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His insistence on the recent evolution of separate breeds, even those generally considered to have originated centuries ago like the Mexican hairless, is sure to be controversial. His interpretation of recent behavioral research may raise some hackles as well, and begins with an examination of pack behavior in wolves. While wild packs have only one dominant male and female, we often expect our dogs to behave submissively to an extended family of dominants--not only can that be difficult, but some of their natural "submissive" behavior can be extremely frustrating. Face-licking is an easy example of this poor conduct; Rover thinks he's showing submission, but Grandma's not thrilled with having an 80-pound shepherd jumping on her. In discussions of more general behaviors, Budiansky's examinations of the motivation levels present in different breeds seems to explain much about the success or failure of obedience training. While you may raise your eyebrows and frown through a few of his assertions, this fresh look at old assumptions makes a fascinating read for anyone who's ever loved a dog. --Jill Lightner --This text refers to an out of print or unavailable edition of this title.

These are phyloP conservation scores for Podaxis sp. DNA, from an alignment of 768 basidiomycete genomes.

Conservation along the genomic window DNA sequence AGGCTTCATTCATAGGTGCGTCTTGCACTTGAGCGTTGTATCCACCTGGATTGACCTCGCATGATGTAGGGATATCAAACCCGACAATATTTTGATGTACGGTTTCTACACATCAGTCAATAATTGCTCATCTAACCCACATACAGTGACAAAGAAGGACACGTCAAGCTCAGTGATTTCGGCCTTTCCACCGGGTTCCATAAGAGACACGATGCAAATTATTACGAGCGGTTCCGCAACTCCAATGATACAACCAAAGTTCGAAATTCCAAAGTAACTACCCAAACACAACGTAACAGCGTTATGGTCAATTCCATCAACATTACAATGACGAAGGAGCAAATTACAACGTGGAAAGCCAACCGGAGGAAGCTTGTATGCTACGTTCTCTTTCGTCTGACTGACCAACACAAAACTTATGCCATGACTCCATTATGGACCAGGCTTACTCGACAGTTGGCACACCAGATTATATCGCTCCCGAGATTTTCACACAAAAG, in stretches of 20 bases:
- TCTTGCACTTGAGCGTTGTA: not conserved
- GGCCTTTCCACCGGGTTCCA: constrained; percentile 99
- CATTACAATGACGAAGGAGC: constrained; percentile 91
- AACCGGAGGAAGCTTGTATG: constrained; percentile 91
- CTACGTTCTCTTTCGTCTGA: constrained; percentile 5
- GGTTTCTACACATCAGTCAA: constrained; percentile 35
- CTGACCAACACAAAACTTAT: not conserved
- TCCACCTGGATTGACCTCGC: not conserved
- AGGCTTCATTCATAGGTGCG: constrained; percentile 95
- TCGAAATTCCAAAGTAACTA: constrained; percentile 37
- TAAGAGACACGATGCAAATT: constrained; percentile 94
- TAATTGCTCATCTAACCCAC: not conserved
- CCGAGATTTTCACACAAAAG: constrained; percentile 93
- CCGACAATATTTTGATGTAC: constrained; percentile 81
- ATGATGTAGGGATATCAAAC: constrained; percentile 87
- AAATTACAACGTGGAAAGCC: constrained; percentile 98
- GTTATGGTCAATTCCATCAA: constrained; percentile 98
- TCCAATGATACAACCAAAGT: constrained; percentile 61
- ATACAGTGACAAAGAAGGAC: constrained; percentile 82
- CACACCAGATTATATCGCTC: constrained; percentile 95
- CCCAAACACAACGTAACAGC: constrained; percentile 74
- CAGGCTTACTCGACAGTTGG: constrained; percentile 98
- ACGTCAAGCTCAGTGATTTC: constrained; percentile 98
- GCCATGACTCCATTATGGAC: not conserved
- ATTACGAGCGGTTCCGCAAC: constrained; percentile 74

And, I must admit, the gene-therapy at the end, I could only skim... it was a little too boring.
For instance, when a dog licks your face, it isn't out of love, but instead a show of submissiveness towards someone the dog perceives as a more dominant pack member.
Not only is it a great read--funny and well written--but it is packed with well documented information.
The Truth about Dogs: An Inquiry into Ancestry Social Conventions Mental Habits Moral Fiber Canis famiExcellent book, good ideas. Good for information for the dog behaviour course. Read morePublished 23 months ago by Suem
This is a very good book although he breezes over some things like loyalty and pooh-poohs them with little evidence. Read morePublished on September 13, 2010 by J. Baker
This book through marketplace was listed in excellent condition and also was listed as new. It was in fine shape but the description misrepresented the product and as a result I... Read morePublished on December 6, 2009 by A. Betts
As so many of the other reviewers have said, this book is boring. As if that weren't bad enough, it's also packed full of contradictions and some seemingly made up "scientific... Read morePublished on September 20, 2009 by Schutz
I really didn't enjoy this book at all. Which is a surprise, since I adore to read about dogs. But this book didn't offer any new information (other than offering an explanation... Read morePublished on January 22, 2009 by Yolanda S. Bean
Anyone who loves dogs needs to read this book. Not only is it a great read--funny and well written--but it is packed with well documented information. Read morePublished on February 11, 2008 by GingerT63
Mr. Budiansky claims to be a dog lover, however blaims "canine aggresion" on loving and kind owners. Read morePublished on November 3, 2007 by Cary Riker
I thought this book was very shallow, though somewhat entertaining. Budiansky summarizes the gist of a lot of research on dogs, but you might as well go to the source--it will be a... Read morePublished on January 3, 2007 by Anonymous
Although I love dogs, I read this book because I have been informally studying animal cognition and it was cited in another book. Read morePublished on July 14, 2006 by H. Hedrick